Often in games that move me the audio will affect me, even if I’m often unaware of the impact that it is having as it adds to the game without distracting from the game-play. Limbo is just such a game, and Martin Stig Anderson did an amazing job of the audio for the game. His discussion and demonstration of the audio work for Limbo was really enlightening. He detailed how he had created the sounds, rerecording them through wire in order to distort them until the source was no longer decipherable. As Anderson spoke about how the transitions were handled in the platform game, in order to give areas of the game an identity and atmosphere, it really opened my mind to the complex possibilities of audio in games as the usually linear nature of music is turned on it’s head if placed in the context of a nonlinear game where the user controls the journey both in time and space. In Limbo Anderson used the environment of the game to create the soundtrack, rather than overlaying the game with a piece of music.
He also spoke about how audio offers us the most “temporal nuances” compared to our other senses, which tied Jonathan Blow’s earlier talk in the day about Braid and learning the rhythm of platform games, such as Super Meat Boy in order to be able to play them. We can learn to play some games by ear.
Photo of the James Hannigan event at GameCity kindly permitted by zo-ii
This event was astounding and a fine example of what GameCity do amazingly well and you experience no where else; the convergence of cultures in a way that is both theatrical and emotive. Last year we saw Robin Hunicke perform Flower in a shopping centre complete with falling petals. This year we had Pinewood Choir in St Mary’s, the oldest church in Nottingham, performing soundtracks from games such as and Command and Conquer: Red Alert 3, Warhammer and Harry Potter the Deathly Hallows, complete with live owls. There is something profound about hearing an talented choir perform in the reverberating acoustics of an old gothic church, but when the music they are singing takes to back to a moment in a game they combine in a way that gives a sense of grandeur to an often underrated part of the gaming experience.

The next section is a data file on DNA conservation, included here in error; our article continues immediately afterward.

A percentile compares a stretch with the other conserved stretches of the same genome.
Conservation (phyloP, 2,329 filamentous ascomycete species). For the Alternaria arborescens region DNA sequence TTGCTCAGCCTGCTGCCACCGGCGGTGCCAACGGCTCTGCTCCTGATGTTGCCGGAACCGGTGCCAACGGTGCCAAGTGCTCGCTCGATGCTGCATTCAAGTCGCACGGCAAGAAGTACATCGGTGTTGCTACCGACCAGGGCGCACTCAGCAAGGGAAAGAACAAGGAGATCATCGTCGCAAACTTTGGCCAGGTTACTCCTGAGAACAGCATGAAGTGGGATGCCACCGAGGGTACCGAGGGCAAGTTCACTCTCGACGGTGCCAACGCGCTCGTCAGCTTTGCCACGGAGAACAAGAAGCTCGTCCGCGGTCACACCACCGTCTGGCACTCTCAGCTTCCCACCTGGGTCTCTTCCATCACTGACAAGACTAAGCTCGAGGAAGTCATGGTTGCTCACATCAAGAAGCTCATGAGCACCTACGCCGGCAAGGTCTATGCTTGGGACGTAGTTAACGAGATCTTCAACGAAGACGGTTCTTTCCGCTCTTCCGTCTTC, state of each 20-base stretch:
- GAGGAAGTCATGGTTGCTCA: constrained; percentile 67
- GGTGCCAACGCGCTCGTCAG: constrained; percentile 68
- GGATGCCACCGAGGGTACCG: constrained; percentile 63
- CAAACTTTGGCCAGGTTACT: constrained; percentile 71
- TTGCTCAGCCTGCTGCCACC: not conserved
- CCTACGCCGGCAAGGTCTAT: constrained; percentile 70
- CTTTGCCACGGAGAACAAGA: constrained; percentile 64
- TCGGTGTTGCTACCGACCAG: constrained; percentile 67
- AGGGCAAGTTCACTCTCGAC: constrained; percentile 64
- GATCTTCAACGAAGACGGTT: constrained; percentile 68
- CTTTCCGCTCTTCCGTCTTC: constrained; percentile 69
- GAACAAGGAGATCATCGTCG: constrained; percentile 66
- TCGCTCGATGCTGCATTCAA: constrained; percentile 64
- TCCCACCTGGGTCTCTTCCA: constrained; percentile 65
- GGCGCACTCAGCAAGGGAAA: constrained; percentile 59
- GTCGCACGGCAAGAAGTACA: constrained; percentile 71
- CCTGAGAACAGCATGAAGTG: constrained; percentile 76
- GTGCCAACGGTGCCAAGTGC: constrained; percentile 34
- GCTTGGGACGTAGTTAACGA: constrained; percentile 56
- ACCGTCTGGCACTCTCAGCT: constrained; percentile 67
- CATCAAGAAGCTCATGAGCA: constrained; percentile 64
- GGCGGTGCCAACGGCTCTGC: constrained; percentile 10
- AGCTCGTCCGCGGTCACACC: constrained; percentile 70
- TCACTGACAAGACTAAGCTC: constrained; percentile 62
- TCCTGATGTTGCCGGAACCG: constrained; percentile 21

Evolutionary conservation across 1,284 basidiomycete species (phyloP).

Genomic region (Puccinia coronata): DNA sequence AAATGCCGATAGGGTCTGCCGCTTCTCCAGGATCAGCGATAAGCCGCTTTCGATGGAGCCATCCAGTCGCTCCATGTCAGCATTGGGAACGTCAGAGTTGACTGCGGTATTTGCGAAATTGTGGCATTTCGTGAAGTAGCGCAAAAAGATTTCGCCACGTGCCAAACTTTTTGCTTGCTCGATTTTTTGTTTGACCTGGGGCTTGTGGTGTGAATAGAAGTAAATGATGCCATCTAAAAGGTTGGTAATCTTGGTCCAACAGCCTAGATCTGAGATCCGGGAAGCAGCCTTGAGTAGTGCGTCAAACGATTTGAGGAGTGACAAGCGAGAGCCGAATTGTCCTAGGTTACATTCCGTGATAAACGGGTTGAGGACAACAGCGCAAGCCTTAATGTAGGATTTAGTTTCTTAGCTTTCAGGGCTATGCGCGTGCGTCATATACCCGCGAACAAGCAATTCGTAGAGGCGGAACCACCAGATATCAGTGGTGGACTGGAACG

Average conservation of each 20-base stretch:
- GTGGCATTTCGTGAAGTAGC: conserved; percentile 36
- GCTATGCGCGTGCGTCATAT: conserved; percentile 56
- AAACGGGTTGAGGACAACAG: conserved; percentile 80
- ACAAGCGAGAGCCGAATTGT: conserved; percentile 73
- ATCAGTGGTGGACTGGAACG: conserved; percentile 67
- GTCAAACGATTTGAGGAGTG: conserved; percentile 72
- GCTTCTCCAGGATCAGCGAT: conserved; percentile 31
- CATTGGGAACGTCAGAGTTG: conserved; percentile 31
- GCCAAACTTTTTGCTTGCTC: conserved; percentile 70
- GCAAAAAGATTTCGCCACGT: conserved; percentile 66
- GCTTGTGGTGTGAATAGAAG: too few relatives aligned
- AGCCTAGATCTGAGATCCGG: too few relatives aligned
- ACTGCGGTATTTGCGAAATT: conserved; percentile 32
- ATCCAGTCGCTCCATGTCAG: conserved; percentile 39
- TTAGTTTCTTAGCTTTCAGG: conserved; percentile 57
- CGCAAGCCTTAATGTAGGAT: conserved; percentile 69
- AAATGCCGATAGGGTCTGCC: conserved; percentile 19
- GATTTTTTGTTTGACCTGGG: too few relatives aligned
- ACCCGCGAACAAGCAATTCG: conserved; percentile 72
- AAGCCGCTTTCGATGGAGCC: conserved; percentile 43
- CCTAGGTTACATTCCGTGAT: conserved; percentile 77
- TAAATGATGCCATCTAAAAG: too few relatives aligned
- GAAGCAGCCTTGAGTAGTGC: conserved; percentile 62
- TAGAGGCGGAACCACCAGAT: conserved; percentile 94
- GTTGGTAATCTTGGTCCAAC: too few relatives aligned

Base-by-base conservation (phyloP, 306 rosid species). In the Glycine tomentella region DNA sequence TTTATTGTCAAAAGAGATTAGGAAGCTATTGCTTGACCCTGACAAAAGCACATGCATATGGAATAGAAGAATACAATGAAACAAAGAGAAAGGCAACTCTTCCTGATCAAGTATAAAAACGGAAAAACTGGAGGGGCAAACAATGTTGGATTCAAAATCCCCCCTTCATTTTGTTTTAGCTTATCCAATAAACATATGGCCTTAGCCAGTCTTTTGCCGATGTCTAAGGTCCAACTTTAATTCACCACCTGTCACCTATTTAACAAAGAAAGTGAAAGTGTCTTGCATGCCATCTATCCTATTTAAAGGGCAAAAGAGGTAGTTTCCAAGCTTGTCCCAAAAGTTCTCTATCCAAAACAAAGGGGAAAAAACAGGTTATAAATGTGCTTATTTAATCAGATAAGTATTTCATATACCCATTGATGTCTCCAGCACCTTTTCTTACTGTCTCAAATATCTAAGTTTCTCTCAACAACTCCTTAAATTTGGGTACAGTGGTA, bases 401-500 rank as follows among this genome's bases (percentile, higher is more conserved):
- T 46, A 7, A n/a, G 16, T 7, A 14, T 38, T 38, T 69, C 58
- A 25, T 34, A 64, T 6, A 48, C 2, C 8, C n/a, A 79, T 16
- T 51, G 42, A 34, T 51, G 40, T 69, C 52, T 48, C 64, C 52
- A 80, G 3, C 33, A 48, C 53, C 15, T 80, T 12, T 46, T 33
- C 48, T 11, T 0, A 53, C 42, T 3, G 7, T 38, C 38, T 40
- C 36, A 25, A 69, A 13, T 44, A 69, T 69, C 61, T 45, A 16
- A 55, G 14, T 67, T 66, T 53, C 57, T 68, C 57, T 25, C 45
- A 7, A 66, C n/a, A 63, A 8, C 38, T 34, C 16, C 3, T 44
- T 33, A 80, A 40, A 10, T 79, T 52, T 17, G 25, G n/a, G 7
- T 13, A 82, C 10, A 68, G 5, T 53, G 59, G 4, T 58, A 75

Alice Taylor, Commissioning Editor for Channel 4 (and Wonderland blog) talked recently at Game Based Learning, looking at how gaming enables Channel 4 to engage with their target audience of 14 to 19 year old. But also looks at how gaming mechanisms can be used to engage large numbers with an educational agenda.
Video of Alice Taylor
To see the full selection of videos go the the Games Based Learning forum. I’d also recommend Matt Mason’s talk on pirating and how it adds value to the original, touching on how game modding evolved.
I’ve been attending GameCity since its creation, and before that the Broadway’s Screenplay games festival that which ran from 2000. Each year it gets bigger and raises the bar. This year was no exception, with some amazing and large scale events.
This year saw the event take place mostly in the Council House and a large tent pitched outside in Market Square, so the event had its highest public presence to date, which can only be good for the festivals future.
The best part of a games festival for me is in exploring new games and new ways of playing, which is evident in my selection of festival highlights.
This was my first experience of pervasive gaming, and I’m totally hooked. I only managed to register for two games due to demand, but this wasn’t really an issue because there were lots of other people waiting too so we were able to start an impromptu game of Werewolf (http://www.eblong.com/zarf/werewolf.html) which needs 7+ players. One of the things I loved was that the people had an open attitude towards play.
I played two games, Hipsync and Moveyhouse, which were great fun and interesting experiences. There is something elevating about reclaiming a space with play and people not taking themselves too seriously. http://sandpit.hideandseekfest.co.uk/events/
Gambling Lambs is a monthly gaming event in Nottingham, which held a special event as part of the festival. There was a great atmosphere and in the same way as Sandpit having a group of friendly strangers willing to play games together is a great experience. It takes place the first Thu of the month and I highly recommend it. http://www.gamblinglambs.com/